Apple’s M2 Ultra SoC is benchmarked right and left and we can compare these numbers against AMD, Intel and NVIDIA chips to see if the new SoC really delivers the required performance numbers.
Apple M2 Ultra slower than last year’s processors from Intel and AMD, 50% slower than NVIDIA RTX 4080
Apple M2 Ultra SoC is the flagship design offered by the company. Features a total of 134 billion transistors, 24 CPU cores running in a configuration of 16 (performance) and 8 (efficiency), up to 76 GPU cores, 192GB of unified memory and accessible across the entire chip at a maximum bandwidth of 800GB / second. There’s also the new upgraded Neural Engine with 32 cores and the company claims 20% speedup on the CPU and 30% on the GPU side.
The performance benchmarks of the Apple M2 Ultra SoC have been leaked inside Geekbench 6 and the older Geekbench 5. We’re getting a taste of both the CPU and GPU performance since the computing scores were also leaked. So let’s start from the CPU side, first we have clock speeds that range from 3GHz to 3.7GHz. Obviously, we can’t say for sure what the performance and efficiency cores are because the benchmark doesn’t separate cores based on their architecture or states.
The CPU managed a single-core score of 2,809 points in the single-core and 21,531 points in the multi-core tests. For comparison, the Intel Core i9-13900KS scored 3083 points while AMD’s Ryzen 9 7950X scored 2875 points. In multi-threaded benchmarks, the same chips score 21,665 and 19,342 points, respectively. As you can see, the Apple M2 Ultra SoC at the workstation level isn’t any faster than mainstream CPU offerings from Intel and AMD.
If you compare the chip to something like an AMD Threadripper and an Intel Xeon W chip this chip will absolutely crush the M2 Ultra in multi-threaded tests but the single-threaded lead will be over Apple’s M2 Ultra because AMD and Intel Pro CPUs are designed for heavy multi-threaded workloads and that’s where They expand it their multi-core drive to.
Moving on to Compute benchmarks, here’s where I saw comparisons being made to NVIDIA RTX 4080 and AMD GPUs under a Metal API that’s mostly optimized for Apple SoCs. NVIDIA and AMD GPUs are not known for their metal optimizations because the market share for Apple OS based GPUs is very small and non-existent. As such, in OpenCL the M2 Ultra SoC ends up 50% slower than NVIDIA’s RTX 4080 and that’s not even the main GPU.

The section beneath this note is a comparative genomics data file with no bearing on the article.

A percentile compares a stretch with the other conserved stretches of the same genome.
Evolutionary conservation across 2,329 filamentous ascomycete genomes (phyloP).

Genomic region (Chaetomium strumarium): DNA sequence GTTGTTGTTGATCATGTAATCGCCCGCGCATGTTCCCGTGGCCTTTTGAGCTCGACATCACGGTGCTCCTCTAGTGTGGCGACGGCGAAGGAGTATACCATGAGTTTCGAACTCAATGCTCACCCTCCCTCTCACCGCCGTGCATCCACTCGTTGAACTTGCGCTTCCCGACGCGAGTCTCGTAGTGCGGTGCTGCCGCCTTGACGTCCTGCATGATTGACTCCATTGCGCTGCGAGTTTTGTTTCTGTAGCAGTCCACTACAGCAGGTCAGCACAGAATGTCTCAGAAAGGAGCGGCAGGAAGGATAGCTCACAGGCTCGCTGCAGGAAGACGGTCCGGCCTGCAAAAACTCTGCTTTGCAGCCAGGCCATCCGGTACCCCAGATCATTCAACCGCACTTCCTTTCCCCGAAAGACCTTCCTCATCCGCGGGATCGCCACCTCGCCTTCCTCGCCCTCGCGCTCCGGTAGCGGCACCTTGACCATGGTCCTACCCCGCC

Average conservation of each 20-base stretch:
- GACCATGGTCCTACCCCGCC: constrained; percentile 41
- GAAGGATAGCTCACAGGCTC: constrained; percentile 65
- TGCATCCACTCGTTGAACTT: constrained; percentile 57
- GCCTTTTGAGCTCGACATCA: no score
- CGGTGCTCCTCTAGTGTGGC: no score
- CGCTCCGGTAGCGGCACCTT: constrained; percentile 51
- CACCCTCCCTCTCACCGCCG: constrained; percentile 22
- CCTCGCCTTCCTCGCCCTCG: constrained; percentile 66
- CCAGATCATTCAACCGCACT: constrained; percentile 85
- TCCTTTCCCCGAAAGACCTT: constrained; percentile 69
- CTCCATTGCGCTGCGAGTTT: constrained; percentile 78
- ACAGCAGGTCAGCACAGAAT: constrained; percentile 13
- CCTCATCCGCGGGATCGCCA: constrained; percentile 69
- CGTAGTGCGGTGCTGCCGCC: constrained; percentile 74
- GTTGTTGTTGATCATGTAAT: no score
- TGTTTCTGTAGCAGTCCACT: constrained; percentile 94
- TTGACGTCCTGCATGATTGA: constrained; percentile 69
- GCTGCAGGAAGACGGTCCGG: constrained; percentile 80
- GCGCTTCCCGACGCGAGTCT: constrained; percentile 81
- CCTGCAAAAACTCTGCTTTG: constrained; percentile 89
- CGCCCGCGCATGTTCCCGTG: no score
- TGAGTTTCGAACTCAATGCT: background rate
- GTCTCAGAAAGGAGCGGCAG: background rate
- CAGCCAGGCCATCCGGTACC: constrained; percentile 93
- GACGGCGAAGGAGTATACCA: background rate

In its most popular OpenCL API, the Apple M2 Ultra ends up close to the NVIDIA GeForce RTX 4060 Ti which is a mainstream graphics card and yes, that’s the full 76 GPU core configuration of the M2 Ultra we’re comparing.
Once again, these benchmarks prove that it’s wise to take the numbers and performance provided by Apple (and all other companies for that matter) with a grain of salt and look at the independent results to see if the numbers match their claims. We only used mainstream parts for comparison in these benchmarks, and using workstation-oriented solutions will tilt the results more in favor of Intel, NVIDIA, and AMD who have more powerful CPU and GPU designs being offered to the Pro and Workstation users out there. .
Moreover, Apple’s M2 Ultra SOC-based Mac Pro offerings will come with a price The base price is 7,000 USD And that doesn’t even use the full SoC specification or the unified 192GB memory.
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